The guts of evil
« Are you proud of what you’ve done?
The hour of reckoning has come! »
The anonymous letter Inspector Grimm receives is an accusation and a threat. Grimm doesn’t understand the accusation. What did he do? When?
The threat on the other hand, is explicit. His life is in danger. You don’t write that kind of letter innocently, but as a prelude to murder.
While investigating the notorious Drajic, a Serbian pimp, and his sidekick The Chinaman, Grimm uncovers the terrifying and elusive darkness lurking in their shadow, and the threat it carries. This shadow draws him back into the distant past, plunging him into the nightmare of his childhood Grimm thought was safely behind him.
And yes, he is guilty of the act his mysterious accuser accuses him of. From this point onward, the inevitable faceoff becomes Hubert Grimm’s ultimate combat for nothing less than his very existence. Because the hatred that separates these two human beings is so powerful, so ingrained, it can only fade if one of the two is killed.
The story of a unexpected and horrifying vengeance
A terrifying investigation in which the policeman becomes the prey
In The Guts of Evil, Commandant Hubert Grimm of the Rennes judiciary police returns to center stage. A protagonist who is as rich as he is complex.
Grimm has just been transferred to Rennes for disciplinary reasons. His skill as an investigator, his flair and his energy just barely make up for certain psychological weaknesses, including his pessimism, his solitude, and his difficulty expressing his emotions. He’s cerebral and tortured. He is clearly not adapted to the world around him, but he does not lack humanity.
Every criminal case he confronts tortures him and he zeroes in on the evidence like a person obsessed, turning it around in all directions, entirely consumed with solving the crime. It’s the one thing that staves off his depression–a tendency he’s had ever since childhood. In this third opus, Merle lifts the veil on Grimm’s personal tragedy. The drama he’s lived is an absolute horror, and although the scars will never heal completely, his decisive encounter with his father ends thirty years of silence and denial.
The investigation directly implicates Grimm, who finds himself one of the victims…
Indeed, and it’s the inversion of the usual formula that gives this novel its suspense and originality. Grimm goes from hunter to prey. Moreover, he is unaware of who’s hunting him and why. To understand and solve the crime, he needs to investigate himself, a fact that worries and destabilizes him; he is aware of the high price he’ll have to pay for what he uncovers.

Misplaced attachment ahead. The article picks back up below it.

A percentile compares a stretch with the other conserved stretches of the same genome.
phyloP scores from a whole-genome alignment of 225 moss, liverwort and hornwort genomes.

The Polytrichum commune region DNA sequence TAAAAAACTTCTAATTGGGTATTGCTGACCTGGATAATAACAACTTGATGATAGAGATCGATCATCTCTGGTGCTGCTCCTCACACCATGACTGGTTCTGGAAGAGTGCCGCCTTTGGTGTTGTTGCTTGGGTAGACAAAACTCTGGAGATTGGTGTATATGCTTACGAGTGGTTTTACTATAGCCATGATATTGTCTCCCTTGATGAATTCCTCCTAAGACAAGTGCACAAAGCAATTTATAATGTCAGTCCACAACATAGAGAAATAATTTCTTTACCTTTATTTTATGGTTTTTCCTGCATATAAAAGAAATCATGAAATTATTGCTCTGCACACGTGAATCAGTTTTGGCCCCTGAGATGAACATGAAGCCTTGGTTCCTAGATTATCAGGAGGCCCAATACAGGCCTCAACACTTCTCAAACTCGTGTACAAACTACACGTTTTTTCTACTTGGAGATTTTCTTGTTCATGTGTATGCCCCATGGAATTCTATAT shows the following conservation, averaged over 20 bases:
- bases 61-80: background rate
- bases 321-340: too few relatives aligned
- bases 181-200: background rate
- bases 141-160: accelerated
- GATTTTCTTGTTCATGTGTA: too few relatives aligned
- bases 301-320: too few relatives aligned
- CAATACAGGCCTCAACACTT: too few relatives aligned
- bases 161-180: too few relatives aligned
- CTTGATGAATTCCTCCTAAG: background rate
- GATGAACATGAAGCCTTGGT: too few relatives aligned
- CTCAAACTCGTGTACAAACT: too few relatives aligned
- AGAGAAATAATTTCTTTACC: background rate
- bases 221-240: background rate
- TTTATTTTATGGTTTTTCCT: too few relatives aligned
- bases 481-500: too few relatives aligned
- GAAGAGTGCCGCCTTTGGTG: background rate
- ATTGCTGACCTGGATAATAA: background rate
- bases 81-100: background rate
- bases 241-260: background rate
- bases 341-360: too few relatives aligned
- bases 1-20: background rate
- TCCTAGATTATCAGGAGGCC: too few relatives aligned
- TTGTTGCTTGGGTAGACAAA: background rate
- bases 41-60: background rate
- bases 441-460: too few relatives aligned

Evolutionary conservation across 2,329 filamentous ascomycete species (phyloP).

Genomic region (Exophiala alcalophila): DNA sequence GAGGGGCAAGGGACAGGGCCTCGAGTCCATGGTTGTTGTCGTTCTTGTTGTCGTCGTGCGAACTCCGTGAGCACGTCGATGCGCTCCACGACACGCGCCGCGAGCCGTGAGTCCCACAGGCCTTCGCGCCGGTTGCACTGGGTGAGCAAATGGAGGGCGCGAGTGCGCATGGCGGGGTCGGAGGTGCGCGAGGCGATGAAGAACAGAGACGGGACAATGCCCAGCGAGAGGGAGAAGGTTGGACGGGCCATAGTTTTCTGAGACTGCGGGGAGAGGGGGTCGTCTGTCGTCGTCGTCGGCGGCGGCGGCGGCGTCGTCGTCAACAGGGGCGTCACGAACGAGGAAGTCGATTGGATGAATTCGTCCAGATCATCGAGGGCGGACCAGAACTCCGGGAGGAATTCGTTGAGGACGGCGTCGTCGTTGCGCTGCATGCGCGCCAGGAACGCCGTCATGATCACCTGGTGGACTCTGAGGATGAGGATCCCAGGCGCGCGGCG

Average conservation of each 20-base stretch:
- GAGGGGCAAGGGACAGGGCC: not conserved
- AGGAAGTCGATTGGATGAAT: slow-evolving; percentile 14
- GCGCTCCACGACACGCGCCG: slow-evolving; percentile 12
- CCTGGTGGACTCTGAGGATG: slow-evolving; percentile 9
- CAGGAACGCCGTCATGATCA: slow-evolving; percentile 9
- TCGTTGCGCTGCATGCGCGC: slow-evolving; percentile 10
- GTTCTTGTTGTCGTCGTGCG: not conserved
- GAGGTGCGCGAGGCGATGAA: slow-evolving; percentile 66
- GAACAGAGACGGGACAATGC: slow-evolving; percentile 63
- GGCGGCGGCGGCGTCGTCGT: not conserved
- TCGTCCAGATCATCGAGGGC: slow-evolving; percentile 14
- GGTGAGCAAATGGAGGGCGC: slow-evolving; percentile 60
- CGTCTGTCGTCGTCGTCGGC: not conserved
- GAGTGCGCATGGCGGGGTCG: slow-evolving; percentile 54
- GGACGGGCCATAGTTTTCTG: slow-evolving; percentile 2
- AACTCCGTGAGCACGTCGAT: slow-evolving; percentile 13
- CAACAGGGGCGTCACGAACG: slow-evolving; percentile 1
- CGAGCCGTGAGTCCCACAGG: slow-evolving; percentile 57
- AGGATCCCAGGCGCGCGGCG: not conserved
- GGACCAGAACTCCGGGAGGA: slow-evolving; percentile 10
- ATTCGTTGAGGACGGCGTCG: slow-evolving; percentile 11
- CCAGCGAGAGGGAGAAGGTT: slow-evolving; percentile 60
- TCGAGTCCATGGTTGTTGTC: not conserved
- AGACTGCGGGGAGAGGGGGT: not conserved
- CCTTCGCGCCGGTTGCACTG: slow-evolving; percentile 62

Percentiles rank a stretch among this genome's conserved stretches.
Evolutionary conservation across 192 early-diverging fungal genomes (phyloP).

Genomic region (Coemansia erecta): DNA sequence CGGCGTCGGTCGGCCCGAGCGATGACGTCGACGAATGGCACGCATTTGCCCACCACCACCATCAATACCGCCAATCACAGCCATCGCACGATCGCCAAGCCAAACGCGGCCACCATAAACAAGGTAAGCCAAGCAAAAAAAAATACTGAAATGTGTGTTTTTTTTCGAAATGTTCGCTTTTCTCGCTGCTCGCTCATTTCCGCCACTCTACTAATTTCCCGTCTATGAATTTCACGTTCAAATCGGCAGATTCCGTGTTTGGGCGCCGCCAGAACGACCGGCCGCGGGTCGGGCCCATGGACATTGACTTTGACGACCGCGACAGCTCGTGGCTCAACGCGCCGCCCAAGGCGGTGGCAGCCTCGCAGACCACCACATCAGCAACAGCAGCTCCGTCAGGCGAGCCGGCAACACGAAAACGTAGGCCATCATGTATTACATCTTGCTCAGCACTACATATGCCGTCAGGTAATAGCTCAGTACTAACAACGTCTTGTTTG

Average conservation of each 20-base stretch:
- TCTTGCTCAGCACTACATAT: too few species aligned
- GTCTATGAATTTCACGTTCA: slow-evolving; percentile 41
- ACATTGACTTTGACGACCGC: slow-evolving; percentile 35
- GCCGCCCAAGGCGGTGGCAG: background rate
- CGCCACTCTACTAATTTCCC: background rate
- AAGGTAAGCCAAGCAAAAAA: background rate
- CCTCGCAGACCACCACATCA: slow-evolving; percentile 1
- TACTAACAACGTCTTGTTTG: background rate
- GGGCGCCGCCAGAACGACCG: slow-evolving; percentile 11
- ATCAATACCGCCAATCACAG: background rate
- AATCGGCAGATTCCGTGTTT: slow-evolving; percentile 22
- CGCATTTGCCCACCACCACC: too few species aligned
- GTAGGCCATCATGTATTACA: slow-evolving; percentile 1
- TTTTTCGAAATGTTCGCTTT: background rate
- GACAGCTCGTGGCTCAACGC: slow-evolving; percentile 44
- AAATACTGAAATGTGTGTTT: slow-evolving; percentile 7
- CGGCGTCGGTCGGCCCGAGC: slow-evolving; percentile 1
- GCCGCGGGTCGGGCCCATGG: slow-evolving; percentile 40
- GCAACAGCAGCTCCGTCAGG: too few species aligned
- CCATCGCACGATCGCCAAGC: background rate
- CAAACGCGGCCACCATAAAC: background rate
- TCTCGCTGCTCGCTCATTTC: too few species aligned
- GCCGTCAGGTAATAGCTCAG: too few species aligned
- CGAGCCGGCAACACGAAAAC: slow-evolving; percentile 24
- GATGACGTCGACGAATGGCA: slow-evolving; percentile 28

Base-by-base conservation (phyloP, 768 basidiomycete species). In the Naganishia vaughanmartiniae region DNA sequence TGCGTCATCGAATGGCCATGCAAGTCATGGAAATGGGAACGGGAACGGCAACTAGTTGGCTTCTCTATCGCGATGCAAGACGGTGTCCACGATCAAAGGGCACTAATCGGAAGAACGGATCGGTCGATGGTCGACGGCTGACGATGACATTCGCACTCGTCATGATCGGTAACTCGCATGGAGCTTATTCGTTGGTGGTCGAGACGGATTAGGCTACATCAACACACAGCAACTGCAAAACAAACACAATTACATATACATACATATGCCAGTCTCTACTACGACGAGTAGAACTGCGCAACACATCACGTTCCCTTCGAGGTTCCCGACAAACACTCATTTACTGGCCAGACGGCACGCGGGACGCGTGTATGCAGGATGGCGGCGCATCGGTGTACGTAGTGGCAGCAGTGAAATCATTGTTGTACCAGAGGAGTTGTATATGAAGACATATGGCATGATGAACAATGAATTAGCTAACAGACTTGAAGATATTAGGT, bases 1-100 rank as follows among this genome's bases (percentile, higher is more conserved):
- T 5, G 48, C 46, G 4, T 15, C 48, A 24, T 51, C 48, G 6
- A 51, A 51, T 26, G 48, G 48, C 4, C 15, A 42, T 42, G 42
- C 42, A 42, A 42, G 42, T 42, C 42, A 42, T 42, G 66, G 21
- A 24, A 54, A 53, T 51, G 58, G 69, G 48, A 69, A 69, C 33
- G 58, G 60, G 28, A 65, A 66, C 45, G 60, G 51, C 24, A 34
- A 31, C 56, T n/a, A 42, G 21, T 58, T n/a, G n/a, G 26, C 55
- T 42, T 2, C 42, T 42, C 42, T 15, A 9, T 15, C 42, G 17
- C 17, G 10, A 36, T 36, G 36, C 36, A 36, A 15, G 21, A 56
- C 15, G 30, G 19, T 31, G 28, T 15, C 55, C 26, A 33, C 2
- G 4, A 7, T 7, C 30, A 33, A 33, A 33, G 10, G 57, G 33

You also uncover a story of corruption in the midst of the police force. Have you always been interested in the figure of the corrupt cop?
It’s a classic figure in novels and detective films. It allows you to introduce a mole in the midst of the police force, which, on the inside, slows down or messes up the investigation. In this sense, this type of character allows the intrigue to take interesting twists. A novelist would be mad to let that chance go. As for Grimm, with his disdain for authority, the confrontation with the instigator is sure to let the sparks fly.
The murder of women, and more generally, violence against women are a central theme of the novel. Why is that?
The first feminist revolution of the 1970s proved ineffective and insufficient, despite what society would have us believe. The Me Too movement and the Weinstein affair in 2017 unsettled us and exposed the stubborn archaic nature of the patriarchal system that we’d hoped had faded. In particular, the monetization by the media of the monthly number of women killed is flat-out terrifying. These femicides are the ultimate proof of the daily violence women face, and this has proven to be one of the cancers affecting our society.
When we look at your journey, we discover that you are at once a geologist, a university professor and a novelist. Where does this taste for literature come from?
When I was young, I would write short texts and poems even. Then, the professional world swallowed me up, and I became an academic researcher with the Centre National de la Recherche Scientifique (CNRS) and a university professor. I let my writing go, but I regularly felt the urge to write, which was frustrating. I had to wait till I was almost fifty to get back to it, first in YA literature. I suppose the shadow my father cast (Robert Merle, Prix Goncourt, 1949) was too intimidating for me to dare step into my own limelight. Only after he died did I begin to publish regularly, with my first novel in 2019 and a thriller in 2021. It was a new path that, for a long time, I was afraid to take, though I should have.
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